Please, would you mind to introduce yourself ? That means, could you tell us something about your home country and your research area?
Mark Forwood PhD : I am an Associate Professor of Anatomy at The University of Queensland in Brisbane, Australia. My research centres on skeletal biology, particularly factors that influence bone fragility during ageing, tissue adaptation and disorders like osteoporosis.When did you arrive at Lyon and how long will you stay at Lyon? Did you come with your family?
I arrived for a year of sabbatical study-leave in April 2007 and will return to Brisbane at the end of May 2008. I came to Lyon with my wife and 7 children aged from 5 to 11 years, so it was a very busy time integrating into an apartment (large enough for « une famille nombreuse »), French life and French administration. Naturally, visits to the Prefecture du Rhone with the whole family were always a joy to behold. My family returned to Brisbane in July to continue schooling and related activities, leaving me to profit from more time in the laboratory and to complete the French administration and training in French culture and French life (obligatory for applicants to a titre de séjour !).For what reasons did you opt for Lyon? Did somebody advised you to go to Lyon or was it your personal choice ?
There is a leading international laboratory in clinical and basic research in disorders of bone and mineral metabolism in the Faculté de Médecine, Université Claude Bernard Lyon 1 (UCBL).The Head of INSERM Unité 831, Professor Pierre Delmas, is internationally renowned for his work in the field of osteoporosis and its treatment. The opportunity to work with this group prompted my decision to come to Lyon, and this was reinforced by a successful application for a position of Professeur Associé at the UCBLDid you learn / improve the french language during your stay ?
I spoke some French on arrival, but have not had time to undertake any language courses while in Lyon. However, my French has improved, and despite the high level of English in the laboratory, we speak French 95% of the time (reverting only to English for me to avoid a technical catastrophe due to a misunderstanding). The group has been very welcoming, helpful and intellectually stimulating, and it will be with a large amount of regret that I return to my normal academic duties in Brisbane.Could you go a little bit off to explore Lyon? And what did you discover?Did your discovery match with your expectations ?
Compared to Brisbane (which is a public transport nightmare), public transport around Lyon is a delight (especially on the driverless line D) and most of the city is accessible quite rapidly. This is a great advantage for a foreign researcher to be able to avoid hours of travelling that might be necessary at home or in some other large cities. It also avoids the need to buy or lease a car. In Lyon, it never ceases to amaze me to turn a corner and find yet another beautiful and historic building, Roman architecture or of course the Basilique de Notre Dame de Fourvière watching over the city. All of which emphasise the relative youth of European history in Australia. The diversity of Lyonnaise cuisine has also been a pleasure to discover, except of course when standing on my scales!What is Lyon's main asset for international researchers?
During the past 3 years, the focus of the basic research in this unit moved towards understanding changes in the bone matrix that contribute to increased fracture risk in osteoporosis (independent of the overall loss in bone mass). These factors have been termed « bone quality », to differentiate them from bone quantity. The opportunity to profit from the range of techniques available in the one laboratory (such as biochemistry, histomorphometry, spectroscopy, microradiography, micro-computed tomography, and biomechanics) was a stimulus to spend a year of study-leave pursuing a project on the aetiology of vertebral fracture. The combination of the clinical studies and these techniques in basic science have been very stimulating and the opportunity to return to benchwork for an extended period has been very rewarding. The projects developed during this period will continue. They have also germinated new projects that will ensure ongoing collaboration and return to Lyon, albeit for shorter periods of time. The ability to combine this science, with a rich cultural life in Lyon has been an advantage for a foreign researcher, along with Lyon's proximity to other European research centres, the Mediterranean coast, the alps or Paris. But, apart from the Rugby World Cup, I have only encountered two other Australians working in research in Lyon, so far.What has been the most important practical service or assistance you could get from the mobility center?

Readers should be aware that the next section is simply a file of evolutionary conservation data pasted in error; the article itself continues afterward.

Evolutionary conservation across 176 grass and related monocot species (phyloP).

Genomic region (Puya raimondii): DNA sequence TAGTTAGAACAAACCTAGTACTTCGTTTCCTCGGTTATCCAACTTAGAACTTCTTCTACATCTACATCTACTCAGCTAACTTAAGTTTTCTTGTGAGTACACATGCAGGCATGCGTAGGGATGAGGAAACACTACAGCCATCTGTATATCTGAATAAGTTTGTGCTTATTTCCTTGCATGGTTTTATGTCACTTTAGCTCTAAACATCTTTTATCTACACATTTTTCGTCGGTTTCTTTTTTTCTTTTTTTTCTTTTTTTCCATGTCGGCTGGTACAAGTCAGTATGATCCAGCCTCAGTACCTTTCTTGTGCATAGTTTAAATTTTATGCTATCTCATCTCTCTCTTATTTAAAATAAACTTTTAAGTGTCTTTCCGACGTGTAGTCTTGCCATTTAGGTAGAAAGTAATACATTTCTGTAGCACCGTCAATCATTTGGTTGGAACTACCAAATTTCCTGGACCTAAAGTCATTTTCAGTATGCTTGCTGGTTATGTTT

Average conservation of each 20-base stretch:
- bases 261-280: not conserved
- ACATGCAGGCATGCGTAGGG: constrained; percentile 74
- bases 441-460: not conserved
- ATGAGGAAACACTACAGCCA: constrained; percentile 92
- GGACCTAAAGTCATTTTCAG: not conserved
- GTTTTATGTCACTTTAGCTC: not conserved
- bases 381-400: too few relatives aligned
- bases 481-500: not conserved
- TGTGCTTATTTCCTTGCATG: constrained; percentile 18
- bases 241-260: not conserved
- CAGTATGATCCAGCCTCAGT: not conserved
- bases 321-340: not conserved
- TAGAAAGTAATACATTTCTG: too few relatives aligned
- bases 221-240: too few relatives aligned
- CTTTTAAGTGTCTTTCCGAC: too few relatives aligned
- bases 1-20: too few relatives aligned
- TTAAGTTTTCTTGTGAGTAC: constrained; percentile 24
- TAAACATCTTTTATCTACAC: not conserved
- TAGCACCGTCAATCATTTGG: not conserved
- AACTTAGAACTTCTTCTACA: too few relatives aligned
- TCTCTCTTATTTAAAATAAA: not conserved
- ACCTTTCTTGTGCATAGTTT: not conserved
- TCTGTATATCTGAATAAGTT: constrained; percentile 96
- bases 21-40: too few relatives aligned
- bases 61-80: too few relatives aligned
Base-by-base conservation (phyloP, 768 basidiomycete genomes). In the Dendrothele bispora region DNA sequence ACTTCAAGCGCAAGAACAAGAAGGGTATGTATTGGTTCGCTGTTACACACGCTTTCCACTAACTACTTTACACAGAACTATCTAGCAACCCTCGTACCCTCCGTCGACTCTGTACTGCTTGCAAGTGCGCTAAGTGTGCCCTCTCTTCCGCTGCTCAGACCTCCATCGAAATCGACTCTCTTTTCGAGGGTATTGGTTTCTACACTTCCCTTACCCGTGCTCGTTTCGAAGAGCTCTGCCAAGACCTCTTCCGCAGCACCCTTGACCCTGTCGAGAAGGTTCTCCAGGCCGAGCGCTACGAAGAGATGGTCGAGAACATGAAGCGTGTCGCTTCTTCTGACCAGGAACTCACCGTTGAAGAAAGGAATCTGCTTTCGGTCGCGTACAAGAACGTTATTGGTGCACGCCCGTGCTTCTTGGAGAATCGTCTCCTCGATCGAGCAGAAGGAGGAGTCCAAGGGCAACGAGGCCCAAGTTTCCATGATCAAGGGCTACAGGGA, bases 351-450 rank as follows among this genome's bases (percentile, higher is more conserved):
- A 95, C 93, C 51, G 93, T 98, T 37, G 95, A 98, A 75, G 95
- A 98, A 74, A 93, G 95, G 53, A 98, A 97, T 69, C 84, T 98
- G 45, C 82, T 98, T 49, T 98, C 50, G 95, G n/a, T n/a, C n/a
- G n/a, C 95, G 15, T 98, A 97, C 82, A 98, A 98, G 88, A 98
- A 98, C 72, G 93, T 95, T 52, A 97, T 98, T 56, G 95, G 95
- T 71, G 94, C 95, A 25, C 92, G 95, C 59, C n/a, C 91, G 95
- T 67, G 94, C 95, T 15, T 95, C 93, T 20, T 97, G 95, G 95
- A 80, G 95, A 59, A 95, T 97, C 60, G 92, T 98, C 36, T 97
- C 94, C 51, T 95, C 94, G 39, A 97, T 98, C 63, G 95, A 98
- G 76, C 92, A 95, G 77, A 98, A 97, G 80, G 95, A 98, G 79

The assistance from the Centre de Mobilité in Lyon, and Mme Jocelyne Fayard was invaluable. General information from the Fondation Kastler was helpful, but legal advice on applying for an appropriate titre de séjour in relation to my family, and assistance with the initial administration for the first visit to the Préfecture, ensured that I encountered no problems during this process. Jocelyne also acted as an effective intermediary with the secretariat of our INSERM unit, ensuring that the unit was well informed of the requirements for accepting a foreign researcher. Advice on the healthcare system (social security), temporary accommodation and schooling for my children also helped with our integration into Lyon. I am expecting that some further advice will be necessary when it comes time to understand French taxes. Otherwise, being an academic with a specific purpose (sabbatical study), for a specific duration, mean't that I did not have a need to access other information in relation to the ERA-MORE network associated with the Centres de Mobilité.«Two words » about Lyon ?
Invaluable and unforgettable
© Mark Forwood